I’ve Got My Ranger’s Six
by Lisa Kelly
Editor’s Note: In military parlance, the “six o’clock position,” or simply “the six,” is the rear. It is the most vulnerable position, and the one hardest to protect. To say “I’ve got your six” means “I’ve got your back,” or “I’m here for you.” With 22 veterans a day committing suicide, it’s important for veterans to know that we’ve all got your six. Let us help. This article first appeared in The Havok Journal on 26FEB15.
My Ranger served for twelve years — from the first Gulf War to Mogadishu to Bosnia. I didn’t know him then, and he doesn’t talk about it much.
What he does sometimes talk about is how his buddy T. died. “I should have been the one who died,” my Ranger says. “T. acted faster than I did . . . if only I had gotten there first, T. ‘s wife wouldn’t be a widow, their kids growing up without a father.”
My Ranger has spent the better part of 20 years trying to move past what happened. But it’s not working. He has struggled with nightmares, with roaming, never calling anyplace “home” for long. There were the sleepless nights, addiction, nights when he would go out to walk the streets to look for a fight, just so he could feel something — just so he can release the rage he felt on that hill. His “assimilation” has been anything but.
Sometimes it seems to me like he’s found a way to make his peace with what happened, and the guilt he feels as a survivor seems to subside. We have happy days walking in the woods. We share a meal, play chess or scrabble, and talk about building a house ourselves, stick by stick. We fall into bed and tangle ourselves in a tight knot of limbs. We make tender, slow, languid love. In those moments it seems the guilt and sorrow has been put away somewhere so I can’t see it.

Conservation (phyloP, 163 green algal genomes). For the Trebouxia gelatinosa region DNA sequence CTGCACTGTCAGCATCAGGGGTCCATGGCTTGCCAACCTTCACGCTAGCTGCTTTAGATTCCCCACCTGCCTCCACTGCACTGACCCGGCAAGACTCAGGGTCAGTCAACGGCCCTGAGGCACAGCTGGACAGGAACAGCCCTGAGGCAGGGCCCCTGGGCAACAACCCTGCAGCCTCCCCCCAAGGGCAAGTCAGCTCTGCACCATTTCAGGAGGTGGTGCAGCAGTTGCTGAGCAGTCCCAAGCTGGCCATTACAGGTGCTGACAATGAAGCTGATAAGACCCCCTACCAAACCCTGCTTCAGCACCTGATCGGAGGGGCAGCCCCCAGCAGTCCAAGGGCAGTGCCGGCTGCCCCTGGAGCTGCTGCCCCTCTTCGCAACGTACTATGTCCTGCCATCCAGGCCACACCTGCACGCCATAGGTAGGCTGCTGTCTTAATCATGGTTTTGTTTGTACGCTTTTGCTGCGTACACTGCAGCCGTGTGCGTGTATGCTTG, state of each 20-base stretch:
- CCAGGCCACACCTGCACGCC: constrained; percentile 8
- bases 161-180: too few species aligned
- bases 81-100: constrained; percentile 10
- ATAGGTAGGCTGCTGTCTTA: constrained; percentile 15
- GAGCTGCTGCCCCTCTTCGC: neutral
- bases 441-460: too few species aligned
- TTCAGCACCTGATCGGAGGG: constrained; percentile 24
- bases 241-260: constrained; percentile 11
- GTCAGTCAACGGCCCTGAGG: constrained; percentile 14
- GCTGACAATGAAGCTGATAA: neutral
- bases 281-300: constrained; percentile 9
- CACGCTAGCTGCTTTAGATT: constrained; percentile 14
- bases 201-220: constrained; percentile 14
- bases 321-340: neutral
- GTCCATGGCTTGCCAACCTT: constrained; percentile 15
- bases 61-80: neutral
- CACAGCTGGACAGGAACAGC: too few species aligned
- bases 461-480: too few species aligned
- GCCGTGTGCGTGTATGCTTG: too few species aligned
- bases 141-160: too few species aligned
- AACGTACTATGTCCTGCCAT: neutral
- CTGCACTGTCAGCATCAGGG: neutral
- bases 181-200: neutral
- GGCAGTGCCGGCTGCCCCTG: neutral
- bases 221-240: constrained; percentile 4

But it always comes back.
My Ranger thinks I can’t understand what happened to him. He’s right in that, in a way. I wasn’t there. I was home in bed, sleeping, while he and all his brothers were mobilized, keeping me and everyone like me safe without us even knowing it.
But now I know it. But now I see my Ranger wrestle with his self-worth, his self-concept and his self-respect. I sense when his demons are stirring — I feel the disturbance in the air between us. I feel his clammy brow and I know he is gone from me again, retreating to the dark corners of his brain, through the catacombs of his memory. He’s struggling with addiction.
It’s winning, and it’s driving us apart.
I don’t know how to reach my Ranger. I have stood by his side in support, I have stood to face him in honest conversation, and I have stood behind him to watch his back. Somehow, though — this is not enough. My Ranger is tired, he says to me last night. He can’t fight it anymore, he says. He’s giving up, he says. There is nothing I can say to change his feelings, he says. There is nothing that can take the pain away, nothing that can give him warmth and peace, but these drugs, he says. Nothing else except a bullet in the brain, he says.
Last night, my Ranger blocked my every move to get through to him. I lost him to the thousand-yard stare, but not the one he cultivated as a sniper. Last night I felt like I lost him forever. That he would never come back out again. This morning, as I sit to write this, I am galvanizing my spirit, and my intent.
I am a warrior, too.
I refuse to accept the possibility that one day I may be the one left behind, the one who survives. I do not want to live this life without my Ranger — I do not want to live knowing that I failed to keep him safe.
Dear God, help me carry my beloved man. I’ve got to.
I’ve got my Ranger’s six.